Rob Bottin Information (Person)

From Wikipedia

Rob Bottin
Born (1959-04-01) April 1, 1959 (age 63)
El Monte, California, United States
Occupation Special make-up effects creator
Years active1976–2014
Height6 ft 5 in (196 cm)

Robin R. Bottin [1] (born April 1, 1959) is an American special make-up effects creator. Known for his collaborations with directors John Carpenter, Paul Verhoeven and David Fincher, Bottin worked with Carpenter on both The Fog and The Thing, with Verhoeven on RoboCop, Total Recall and Basic Instinct, and with Fincher on Se7en and Fight Club. His many other film credits include The Howling, Legend, Innerspace and Fear and Loathing in Las Vegas.

Well respected in his field of prosthetic makeup (better known as special make-up effects), and described in 2013 as a "special effects genius", [2] Bottin was nominated for an Oscar in 1986 for Best Makeup, and was awarded a Special Achievement Academy Award at the 1991 Academy Awards. He has two BAFTA nominations, and won two Saturn Awards with five further nominations. [3]

Early life

Bottin was born in the Los Angeles suburb of El Monte, California. His father was a foreman for a van and storage company. [4]


From an early age Bottin enjoyed a steady stream of old horror films, as well as magazines like Famous Monsters of Filmland. At age 14, he submitted a series of illustrations to well-known special make-up effects artist Rick Baker, who promptly hired him. He worked with Baker on various films. Finally working on his own, his first big break was The Howling, where he was called to create an on-screen transformation from man to werewolf. Notably, Bottin's effect in The Howling appeared five months before his mentor Baker's similar scene in An American Werewolf in London.

Bottin also worked on the Star Wars Cantina scene creatures. [5] He was, in fact, the tallest player in the Cantina band.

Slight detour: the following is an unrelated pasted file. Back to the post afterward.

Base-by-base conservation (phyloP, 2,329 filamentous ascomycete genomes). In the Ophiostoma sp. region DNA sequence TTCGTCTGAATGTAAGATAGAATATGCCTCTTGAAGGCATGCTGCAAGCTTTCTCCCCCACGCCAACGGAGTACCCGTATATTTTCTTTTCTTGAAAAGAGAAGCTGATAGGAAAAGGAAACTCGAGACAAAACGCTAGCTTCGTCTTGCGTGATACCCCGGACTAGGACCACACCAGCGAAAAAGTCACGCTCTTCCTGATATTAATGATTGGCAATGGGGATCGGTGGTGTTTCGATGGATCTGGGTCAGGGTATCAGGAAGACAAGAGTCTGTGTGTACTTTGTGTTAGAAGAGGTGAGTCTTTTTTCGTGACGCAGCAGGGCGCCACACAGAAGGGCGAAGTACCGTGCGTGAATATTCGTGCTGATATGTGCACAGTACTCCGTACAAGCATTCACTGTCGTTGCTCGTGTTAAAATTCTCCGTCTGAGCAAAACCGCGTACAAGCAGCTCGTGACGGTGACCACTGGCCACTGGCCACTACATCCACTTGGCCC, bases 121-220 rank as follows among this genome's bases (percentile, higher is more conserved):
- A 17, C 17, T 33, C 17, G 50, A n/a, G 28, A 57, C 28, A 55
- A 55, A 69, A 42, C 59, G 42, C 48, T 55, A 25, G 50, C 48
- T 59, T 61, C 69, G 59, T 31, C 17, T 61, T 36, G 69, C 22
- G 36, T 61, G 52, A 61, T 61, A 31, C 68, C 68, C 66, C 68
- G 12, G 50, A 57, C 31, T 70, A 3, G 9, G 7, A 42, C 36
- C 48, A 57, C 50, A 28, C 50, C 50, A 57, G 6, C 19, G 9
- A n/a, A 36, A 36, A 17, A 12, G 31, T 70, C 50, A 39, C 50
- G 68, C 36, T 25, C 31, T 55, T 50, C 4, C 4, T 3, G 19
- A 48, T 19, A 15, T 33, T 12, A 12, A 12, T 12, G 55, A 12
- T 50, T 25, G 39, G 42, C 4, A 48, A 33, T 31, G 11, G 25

After asking cinematographer Dean Cundey to introduce him to director John Carpenter, Bottin was hired by Carpenter to create the special makeup effects for his 1980 film The Fog. [6]

In The Fog, Bottin provided the physical makeup effects, and had a small part in the film as Captain Blake. From there, Bottin's reputation grew when he again worked with Carpenter on Bottin's masterpiece effects in The Thing. Bottin worked on The Thing seven days a week (including late nights) for a year and five weeks straight, producing every creature effect (with the exception of the transformed dog, which was partially done by Stan Winston).[ citation needed] According to the making of documentary on the DVD, the then 22 year-old's schedule was so punishing, and his attention to detail so precise, that after filming finished, he was hospitalised with exhaustion and pneumonia.

Although his work was at first criticized for being too gruesome or distracting from the film's psychological themes, it has since been credited for actually enhancing the feel of the film.[ citation needed] In one scene in which a character's head stretches off, Bottin decided to melt plastic. Little did he know that the melted plastic released explosive paint thinner so when the director decided to put flame under the camera lens the entire prosthetic exploded. [6]

He later worked on the special make-up effects in Ridley Scott's Legend, which earned him an Academy Award nomination for Best Makeup.

Notably, Bottin designed and built Robocop's suit in Paul Verhoeven's RoboCop, and designed and built many striking special effects in Verhoeven's Total Recall, the latter of which earned Bottin a Special Achievement Academy Award.



  1. ^ According to the State of California. California Birth Index, 1905–1995. Center for Health Statistics, California Department of Health Services, Sacramento, California. At
  2. ^ Debreceni, Todd (2013). Special Makeup Effects for Stage and Screen: Making and Applying Prosthetics. Taylor & Francis. p. 37. ISBN  978-1136060779.
  3. ^ "IMDB Awards - Rob Bottin". IMDB. Retrieved May 19, 2014.
  4. ^ Rob Bottin Biography (1959?-)
  5. ^ The Morphing Artist: From Stop-Motion to CGI VFX HQ, May 1997.
  6. ^ a b "The Thing Takes Shape", excerpts from the interview with Rob Bottin

External links